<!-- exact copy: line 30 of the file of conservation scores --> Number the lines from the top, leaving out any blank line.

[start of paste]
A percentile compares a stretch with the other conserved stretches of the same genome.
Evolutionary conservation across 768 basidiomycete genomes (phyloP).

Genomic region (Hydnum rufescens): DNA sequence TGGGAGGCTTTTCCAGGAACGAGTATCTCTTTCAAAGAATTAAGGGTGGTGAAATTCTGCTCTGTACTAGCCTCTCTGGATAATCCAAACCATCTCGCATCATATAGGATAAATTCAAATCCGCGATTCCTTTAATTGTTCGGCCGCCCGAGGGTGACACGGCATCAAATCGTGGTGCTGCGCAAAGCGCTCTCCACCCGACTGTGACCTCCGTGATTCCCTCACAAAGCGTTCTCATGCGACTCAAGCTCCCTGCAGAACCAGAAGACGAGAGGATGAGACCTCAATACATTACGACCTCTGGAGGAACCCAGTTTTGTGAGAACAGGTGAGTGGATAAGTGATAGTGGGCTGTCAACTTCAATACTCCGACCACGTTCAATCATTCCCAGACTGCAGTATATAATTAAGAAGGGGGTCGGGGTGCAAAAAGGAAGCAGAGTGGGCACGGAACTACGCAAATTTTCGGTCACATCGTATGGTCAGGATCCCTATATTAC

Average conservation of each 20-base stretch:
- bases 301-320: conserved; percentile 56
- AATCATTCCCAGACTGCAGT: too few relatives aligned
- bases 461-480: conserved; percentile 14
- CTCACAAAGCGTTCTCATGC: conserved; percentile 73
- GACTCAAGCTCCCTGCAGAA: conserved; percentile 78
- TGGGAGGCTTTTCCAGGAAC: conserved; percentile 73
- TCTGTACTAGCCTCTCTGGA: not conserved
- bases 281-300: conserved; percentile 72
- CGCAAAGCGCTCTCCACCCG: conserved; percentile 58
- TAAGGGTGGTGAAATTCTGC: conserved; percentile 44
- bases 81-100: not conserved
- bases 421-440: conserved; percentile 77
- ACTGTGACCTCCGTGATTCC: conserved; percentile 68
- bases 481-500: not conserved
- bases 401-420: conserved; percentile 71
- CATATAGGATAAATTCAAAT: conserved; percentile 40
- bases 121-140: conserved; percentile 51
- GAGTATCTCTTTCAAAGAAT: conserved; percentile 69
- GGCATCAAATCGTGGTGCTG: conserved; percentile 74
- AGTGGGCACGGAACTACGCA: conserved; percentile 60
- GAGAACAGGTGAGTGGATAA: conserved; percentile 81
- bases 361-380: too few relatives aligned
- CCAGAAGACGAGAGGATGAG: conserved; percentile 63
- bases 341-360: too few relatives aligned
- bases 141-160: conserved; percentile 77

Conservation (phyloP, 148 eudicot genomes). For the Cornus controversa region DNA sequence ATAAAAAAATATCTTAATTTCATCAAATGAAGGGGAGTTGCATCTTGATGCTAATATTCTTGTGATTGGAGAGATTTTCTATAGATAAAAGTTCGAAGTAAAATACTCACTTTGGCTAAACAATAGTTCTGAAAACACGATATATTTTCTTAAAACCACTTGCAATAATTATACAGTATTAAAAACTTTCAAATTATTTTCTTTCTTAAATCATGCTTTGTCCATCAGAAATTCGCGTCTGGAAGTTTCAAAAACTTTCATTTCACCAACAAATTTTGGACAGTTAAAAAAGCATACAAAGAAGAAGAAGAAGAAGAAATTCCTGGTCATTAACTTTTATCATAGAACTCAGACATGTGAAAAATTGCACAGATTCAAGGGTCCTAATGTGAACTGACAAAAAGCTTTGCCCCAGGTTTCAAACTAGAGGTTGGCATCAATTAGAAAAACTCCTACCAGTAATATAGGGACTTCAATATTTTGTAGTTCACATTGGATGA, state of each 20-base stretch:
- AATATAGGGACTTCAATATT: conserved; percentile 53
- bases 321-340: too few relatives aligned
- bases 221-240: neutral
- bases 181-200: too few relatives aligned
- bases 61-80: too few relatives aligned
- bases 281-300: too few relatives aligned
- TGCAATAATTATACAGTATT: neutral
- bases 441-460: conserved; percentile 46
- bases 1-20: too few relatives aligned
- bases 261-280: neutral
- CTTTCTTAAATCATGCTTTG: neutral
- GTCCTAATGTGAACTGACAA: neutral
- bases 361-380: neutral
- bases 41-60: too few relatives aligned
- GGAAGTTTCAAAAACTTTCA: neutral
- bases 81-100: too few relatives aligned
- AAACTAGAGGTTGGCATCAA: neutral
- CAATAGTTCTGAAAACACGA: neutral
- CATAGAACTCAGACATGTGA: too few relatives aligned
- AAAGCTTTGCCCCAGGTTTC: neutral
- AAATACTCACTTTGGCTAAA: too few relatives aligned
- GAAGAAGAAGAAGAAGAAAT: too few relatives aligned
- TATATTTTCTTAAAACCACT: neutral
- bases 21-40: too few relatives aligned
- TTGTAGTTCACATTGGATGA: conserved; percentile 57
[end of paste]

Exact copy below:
Conservation (phyloP, 148 eudicot genomes). For the Cornus controversa region DNA sequence ATAAAAAAATATCTTAATTTCATCAAATGAAGGGGAGTTGCATCTTGATGCTAATATTCTTGTGATTGGAGAGATTTTCTATAGATAAAAGTTCGAAGTAAAATACTCACTTTGGCTAAACAATAGTTCTGAAAACACGATATATTTTCTTAAAACCACTTGCAATAATTATACAGTATTAAAAACTTTCAAATTATTTTCTTTCTTAAATCATGCTTTGTCCATCAGAAATTCGCGTCTGGAAGTTTCAAAAACTTTCATTTCACCAACAAATTTTGGACAGTTAAAAAAGCATACAAAGAAGAAGAAGAAGAAGAAATTCCTGGTCATTAACTTTTATCATAGAACTCAGACATGTGAAAAATTGCACAGATTCAAGGGTCCTAATGTGAACTGACAAAAAGCTTTGCCCCAGGTTTCAAACTAGAGGTTGGCATCAATTAGAAAAACTCCTACCAGTAATATAGGGACTTCAATATTTTGTAGTTCACATTGGATGA, state of each 20-base stretch: